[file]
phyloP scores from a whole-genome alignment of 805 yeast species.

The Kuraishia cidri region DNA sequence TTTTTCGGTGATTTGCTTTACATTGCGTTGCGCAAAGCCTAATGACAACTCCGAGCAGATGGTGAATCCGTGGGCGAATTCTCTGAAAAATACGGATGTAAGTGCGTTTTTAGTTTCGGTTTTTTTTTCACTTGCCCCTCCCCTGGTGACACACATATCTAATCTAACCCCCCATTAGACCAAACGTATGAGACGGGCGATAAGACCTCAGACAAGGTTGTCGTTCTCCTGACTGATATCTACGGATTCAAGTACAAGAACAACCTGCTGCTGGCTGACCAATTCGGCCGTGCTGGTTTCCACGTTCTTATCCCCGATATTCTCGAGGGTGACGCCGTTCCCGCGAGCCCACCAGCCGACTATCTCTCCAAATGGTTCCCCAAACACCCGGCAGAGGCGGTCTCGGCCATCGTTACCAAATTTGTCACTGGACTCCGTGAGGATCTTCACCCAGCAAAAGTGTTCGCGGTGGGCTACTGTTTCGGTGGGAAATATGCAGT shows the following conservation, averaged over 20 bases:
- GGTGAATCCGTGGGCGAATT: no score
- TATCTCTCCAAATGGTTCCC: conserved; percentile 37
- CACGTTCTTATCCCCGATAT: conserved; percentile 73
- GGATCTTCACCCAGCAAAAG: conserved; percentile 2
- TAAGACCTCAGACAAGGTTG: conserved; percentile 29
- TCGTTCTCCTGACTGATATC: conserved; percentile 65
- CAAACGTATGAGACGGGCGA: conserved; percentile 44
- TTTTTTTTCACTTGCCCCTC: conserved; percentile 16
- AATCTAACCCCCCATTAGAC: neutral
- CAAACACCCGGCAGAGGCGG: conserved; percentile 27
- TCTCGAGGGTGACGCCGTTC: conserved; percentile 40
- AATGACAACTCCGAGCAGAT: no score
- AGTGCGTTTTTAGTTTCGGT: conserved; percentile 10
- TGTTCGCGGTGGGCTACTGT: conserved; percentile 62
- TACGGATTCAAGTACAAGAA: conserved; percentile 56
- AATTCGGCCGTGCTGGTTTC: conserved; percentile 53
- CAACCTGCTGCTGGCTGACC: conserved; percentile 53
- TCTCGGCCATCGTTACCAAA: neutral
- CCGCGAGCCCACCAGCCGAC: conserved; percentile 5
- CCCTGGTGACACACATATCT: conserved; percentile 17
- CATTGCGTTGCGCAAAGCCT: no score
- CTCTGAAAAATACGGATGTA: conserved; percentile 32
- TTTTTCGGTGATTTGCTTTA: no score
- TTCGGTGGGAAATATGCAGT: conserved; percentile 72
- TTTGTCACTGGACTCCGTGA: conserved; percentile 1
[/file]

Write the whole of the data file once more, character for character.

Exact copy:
phyloP scores from a whole-genome alignment of 805 yeast species.

The Kuraishia cidri region DNA sequence TTTTTCGGTGATTTGCTTTACATTGCGTTGCGCAAAGCCTAATGACAACTCCGAGCAGATGGTGAATCCGTGGGCGAATTCTCTGAAAAATACGGATGTAAGTGCGTTTTTAGTTTCGGTTTTTTTTTCACTTGCCCCTCCCCTGGTGACACACATATCTAATCTAACCCCCCATTAGACCAAACGTATGAGACGGGCGATAAGACCTCAGACAAGGTTGTCGTTCTCCTGACTGATATCTACGGATTCAAGTACAAGAACAACCTGCTGCTGGCTGACCAATTCGGCCGTGCTGGTTTCCACGTTCTTATCCCCGATATTCTCGAGGGTGACGCCGTTCCCGCGAGCCCACCAGCCGACTATCTCTCCAAATGGTTCCCCAAACACCCGGCAGAGGCGGTCTCGGCCATCGTTACCAAATTTGTCACTGGACTCCGTGAGGATCTTCACCCAGCAAAAGTGTTCGCGGTGGGCTACTGTTTCGGTGGGAAATATGCAGT shows the following conservation, averaged over 20 bases:
- GGTGAATCCGTGGGCGAATT: no score
- TATCTCTCCAAATGGTTCCC: conserved; percentile 37
- CACGTTCTTATCCCCGATAT: conserved; percentile 73
- GGATCTTCACCCAGCAAAAG: conserved; percentile 2
- TAAGACCTCAGACAAGGTTG: conserved; percentile 29
- TCGTTCTCCTGACTGATATC: conserved; percentile 65
- CAAACGTATGAGACGGGCGA: conserved; percentile 44
- TTTTTTTTCACTTGCCCCTC: conserved; percentile 16
- AATCTAACCCCCCATTAGAC: neutral
- CAAACACCCGGCAGAGGCGG: conserved; percentile 27
- TCTCGAGGGTGACGCCGTTC: conserved; percentile 40
- AATGACAACTCCGAGCAGAT: no score
- AGTGCGTTTTTAGTTTCGGT: conserved; percentile 10
- TGTTCGCGGTGGGCTACTGT: conserved; percentile 62
- TACGGATTCAAGTACAAGAA: conserved; percentile 56
- AATTCGGCCGTGCTGGTTTC: conserved; percentile 53
- CAACCTGCTGCTGGCTGACC: conserved; percentile 53
- TCTCGGCCATCGTTACCAAA: neutral
- CCGCGAGCCCACCAGCCGAC: conserved; percentile 5
- CCCTGGTGACACACATATCT: conserved; percentile 17
- CATTGCGTTGCGCAAAGCCT: no score
- CTCTGAAAAATACGGATGTA: conserved; percentile 32
- TTTTTCGGTGATTTGCTTTA: no score
- TTCGGTGGGAAATATGCAGT: conserved; percentile 72
- TTTGTCACTGGACTCCGTGA: conserved; percentile 1